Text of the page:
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Is enough being done in our region to tackle the balance of social housing?

August 9, 2018 5:00 PM
By Gary Fuller in Folkestone Herald - Talking Points

wp-content/uploads/HouseBuilding.jpgThe simple answer to this question is no. We live in a society where more and more of our money is going towards keeping a roof over our heads, where more and more people are relying on food banks. Social housing offers us both much more reasonable rents and a potential foot on the housing ladder for those unlikely to have the option via other means.

The introduction of Right to Buy, predominantly by the Thatcher Government, had enormous potential to benefit existing residents but offered no mechanism for replacing the housing stock that was lost through sales. Since then the housing market has become ever more toxic, to the point that owning a home is becoming increasingly out of reach without help from wealthy family members.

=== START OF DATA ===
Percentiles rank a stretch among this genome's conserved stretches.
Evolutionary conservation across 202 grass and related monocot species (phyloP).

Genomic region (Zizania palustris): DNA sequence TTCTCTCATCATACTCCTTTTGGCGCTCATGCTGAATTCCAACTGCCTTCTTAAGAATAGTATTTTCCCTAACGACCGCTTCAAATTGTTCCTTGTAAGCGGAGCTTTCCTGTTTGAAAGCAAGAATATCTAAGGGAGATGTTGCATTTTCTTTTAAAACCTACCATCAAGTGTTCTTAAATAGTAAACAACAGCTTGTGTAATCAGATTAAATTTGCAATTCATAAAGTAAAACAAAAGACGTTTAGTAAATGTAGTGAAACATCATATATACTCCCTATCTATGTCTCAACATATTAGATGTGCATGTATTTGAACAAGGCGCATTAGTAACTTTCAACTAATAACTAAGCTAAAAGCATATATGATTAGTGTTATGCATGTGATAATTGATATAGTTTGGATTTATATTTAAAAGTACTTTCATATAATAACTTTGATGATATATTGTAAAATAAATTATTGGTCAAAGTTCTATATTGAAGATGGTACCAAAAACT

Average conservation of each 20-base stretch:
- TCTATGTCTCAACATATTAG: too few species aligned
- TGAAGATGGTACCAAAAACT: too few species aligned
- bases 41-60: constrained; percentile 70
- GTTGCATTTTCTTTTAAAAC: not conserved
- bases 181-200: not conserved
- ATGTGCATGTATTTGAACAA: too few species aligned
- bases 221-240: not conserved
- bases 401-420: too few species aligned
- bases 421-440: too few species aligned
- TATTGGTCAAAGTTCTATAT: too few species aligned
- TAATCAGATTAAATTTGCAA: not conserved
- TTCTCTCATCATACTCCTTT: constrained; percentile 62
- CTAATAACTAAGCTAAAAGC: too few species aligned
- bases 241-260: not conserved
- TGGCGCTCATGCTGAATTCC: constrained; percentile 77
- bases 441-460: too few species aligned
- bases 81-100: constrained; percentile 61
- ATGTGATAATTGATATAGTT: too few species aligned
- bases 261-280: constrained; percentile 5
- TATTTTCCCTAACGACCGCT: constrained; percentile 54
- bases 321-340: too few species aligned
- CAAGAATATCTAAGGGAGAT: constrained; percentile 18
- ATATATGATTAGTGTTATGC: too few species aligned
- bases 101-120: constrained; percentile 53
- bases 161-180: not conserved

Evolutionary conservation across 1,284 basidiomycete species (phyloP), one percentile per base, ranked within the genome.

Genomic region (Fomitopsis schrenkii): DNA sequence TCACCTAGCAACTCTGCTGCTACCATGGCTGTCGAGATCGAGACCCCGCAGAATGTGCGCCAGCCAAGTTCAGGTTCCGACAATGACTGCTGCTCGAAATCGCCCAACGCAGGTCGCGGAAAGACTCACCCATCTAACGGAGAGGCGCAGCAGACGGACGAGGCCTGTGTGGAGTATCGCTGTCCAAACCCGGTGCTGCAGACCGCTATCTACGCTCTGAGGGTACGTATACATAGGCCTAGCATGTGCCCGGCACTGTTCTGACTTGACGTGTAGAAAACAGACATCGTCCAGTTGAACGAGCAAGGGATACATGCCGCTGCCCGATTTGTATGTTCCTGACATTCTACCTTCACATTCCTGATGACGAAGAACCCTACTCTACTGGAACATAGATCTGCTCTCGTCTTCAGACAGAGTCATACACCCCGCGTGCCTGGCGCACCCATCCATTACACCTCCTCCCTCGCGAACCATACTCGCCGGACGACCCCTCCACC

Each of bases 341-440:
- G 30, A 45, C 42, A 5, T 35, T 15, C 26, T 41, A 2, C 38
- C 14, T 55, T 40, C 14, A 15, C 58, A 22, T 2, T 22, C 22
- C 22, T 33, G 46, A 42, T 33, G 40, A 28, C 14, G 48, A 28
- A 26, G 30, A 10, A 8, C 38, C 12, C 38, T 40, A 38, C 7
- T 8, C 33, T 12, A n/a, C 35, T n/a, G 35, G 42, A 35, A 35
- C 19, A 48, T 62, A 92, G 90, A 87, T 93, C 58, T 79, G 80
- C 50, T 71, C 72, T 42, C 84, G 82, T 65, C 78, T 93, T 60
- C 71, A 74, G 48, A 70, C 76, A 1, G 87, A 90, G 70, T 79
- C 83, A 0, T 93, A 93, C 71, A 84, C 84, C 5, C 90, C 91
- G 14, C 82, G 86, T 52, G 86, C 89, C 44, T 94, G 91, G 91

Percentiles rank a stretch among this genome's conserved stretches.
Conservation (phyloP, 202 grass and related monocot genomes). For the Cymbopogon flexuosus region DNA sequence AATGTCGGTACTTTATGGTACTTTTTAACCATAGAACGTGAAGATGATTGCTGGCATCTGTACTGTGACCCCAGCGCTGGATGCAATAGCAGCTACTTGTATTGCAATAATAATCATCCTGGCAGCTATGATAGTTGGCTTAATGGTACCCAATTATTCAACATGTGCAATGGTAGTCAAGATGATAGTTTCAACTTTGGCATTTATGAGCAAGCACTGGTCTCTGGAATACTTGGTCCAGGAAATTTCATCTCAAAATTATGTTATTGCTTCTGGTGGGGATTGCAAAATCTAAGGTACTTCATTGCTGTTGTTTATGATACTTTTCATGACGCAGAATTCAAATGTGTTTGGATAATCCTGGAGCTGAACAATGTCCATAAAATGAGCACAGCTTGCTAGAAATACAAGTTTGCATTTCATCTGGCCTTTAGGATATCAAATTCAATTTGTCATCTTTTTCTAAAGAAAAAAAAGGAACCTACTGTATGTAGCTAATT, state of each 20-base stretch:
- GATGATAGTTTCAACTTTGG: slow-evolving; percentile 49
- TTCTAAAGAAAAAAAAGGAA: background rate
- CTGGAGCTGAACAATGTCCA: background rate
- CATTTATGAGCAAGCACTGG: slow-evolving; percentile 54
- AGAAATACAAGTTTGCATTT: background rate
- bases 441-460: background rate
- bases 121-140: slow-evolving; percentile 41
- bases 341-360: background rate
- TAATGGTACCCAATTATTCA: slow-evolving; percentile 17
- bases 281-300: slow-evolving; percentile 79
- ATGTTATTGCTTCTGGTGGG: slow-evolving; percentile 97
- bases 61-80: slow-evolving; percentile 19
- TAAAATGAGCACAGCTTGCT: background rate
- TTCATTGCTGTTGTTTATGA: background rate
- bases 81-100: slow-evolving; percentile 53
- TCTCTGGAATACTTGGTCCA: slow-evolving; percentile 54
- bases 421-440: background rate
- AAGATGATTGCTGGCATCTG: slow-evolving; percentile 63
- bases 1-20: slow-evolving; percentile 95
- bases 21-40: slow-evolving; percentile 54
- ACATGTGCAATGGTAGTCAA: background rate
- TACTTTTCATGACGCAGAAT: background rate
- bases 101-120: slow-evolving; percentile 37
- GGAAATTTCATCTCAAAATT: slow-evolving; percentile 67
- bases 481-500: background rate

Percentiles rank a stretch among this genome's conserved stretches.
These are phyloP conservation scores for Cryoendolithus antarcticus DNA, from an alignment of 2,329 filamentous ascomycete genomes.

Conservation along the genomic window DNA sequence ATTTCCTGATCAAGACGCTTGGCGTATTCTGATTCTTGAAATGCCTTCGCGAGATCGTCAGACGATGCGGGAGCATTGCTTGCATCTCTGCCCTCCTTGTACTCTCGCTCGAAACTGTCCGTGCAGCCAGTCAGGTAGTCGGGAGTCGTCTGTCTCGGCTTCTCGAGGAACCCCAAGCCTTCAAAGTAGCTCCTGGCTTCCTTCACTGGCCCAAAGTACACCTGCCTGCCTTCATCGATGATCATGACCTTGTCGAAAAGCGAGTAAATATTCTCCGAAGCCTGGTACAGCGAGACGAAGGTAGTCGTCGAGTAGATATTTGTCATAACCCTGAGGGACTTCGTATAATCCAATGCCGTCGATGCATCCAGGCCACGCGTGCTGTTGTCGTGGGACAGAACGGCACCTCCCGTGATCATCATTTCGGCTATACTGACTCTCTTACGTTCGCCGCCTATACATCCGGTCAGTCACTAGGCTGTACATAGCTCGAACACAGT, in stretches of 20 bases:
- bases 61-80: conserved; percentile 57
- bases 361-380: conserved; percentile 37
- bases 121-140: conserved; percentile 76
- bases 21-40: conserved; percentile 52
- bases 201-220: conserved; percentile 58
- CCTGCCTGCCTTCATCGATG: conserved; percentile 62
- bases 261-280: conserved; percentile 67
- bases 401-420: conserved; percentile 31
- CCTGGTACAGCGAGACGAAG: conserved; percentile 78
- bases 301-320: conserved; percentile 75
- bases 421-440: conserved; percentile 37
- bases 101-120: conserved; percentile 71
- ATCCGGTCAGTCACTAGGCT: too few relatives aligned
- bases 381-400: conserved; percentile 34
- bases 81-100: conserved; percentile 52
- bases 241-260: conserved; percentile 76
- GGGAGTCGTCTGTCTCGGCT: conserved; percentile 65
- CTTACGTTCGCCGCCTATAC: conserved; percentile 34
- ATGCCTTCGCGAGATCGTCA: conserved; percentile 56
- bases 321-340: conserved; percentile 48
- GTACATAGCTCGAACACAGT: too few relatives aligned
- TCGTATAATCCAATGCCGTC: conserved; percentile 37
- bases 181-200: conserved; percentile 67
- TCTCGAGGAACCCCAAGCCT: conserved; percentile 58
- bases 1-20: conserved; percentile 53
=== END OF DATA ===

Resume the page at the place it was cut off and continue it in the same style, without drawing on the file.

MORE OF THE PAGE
Social housing waiting lists are now so strained that families are being forced into temporary accommodation for long periods. Homes are costing on average 7.8 times annual earnings to buy. Meanwhile developers can use viability assessments to negotiate down the proportion of affordable homes they build from the normal baseline of 30%, of which social housing is but a fraction.

The local council's Core Strategy Local Plan Review document suggests that they intend to build 633 new homes a year between 2018/19 and 2036/37. Of these, 139 per year will be affordable. That's about one in five. Nearly 80% of homes will be, by inference, unaffordable. Within that 139 per year. Roughly 97 will be social rented/affordable rent. That means only three in every twenty new homes will be social housing, despite massive waiting lists.

Planning law changes also mean that social rented housing may no longer be included in the definition of affordable housing. Local councils, and the public, therefore need to demand a massive increase in the building of social housing.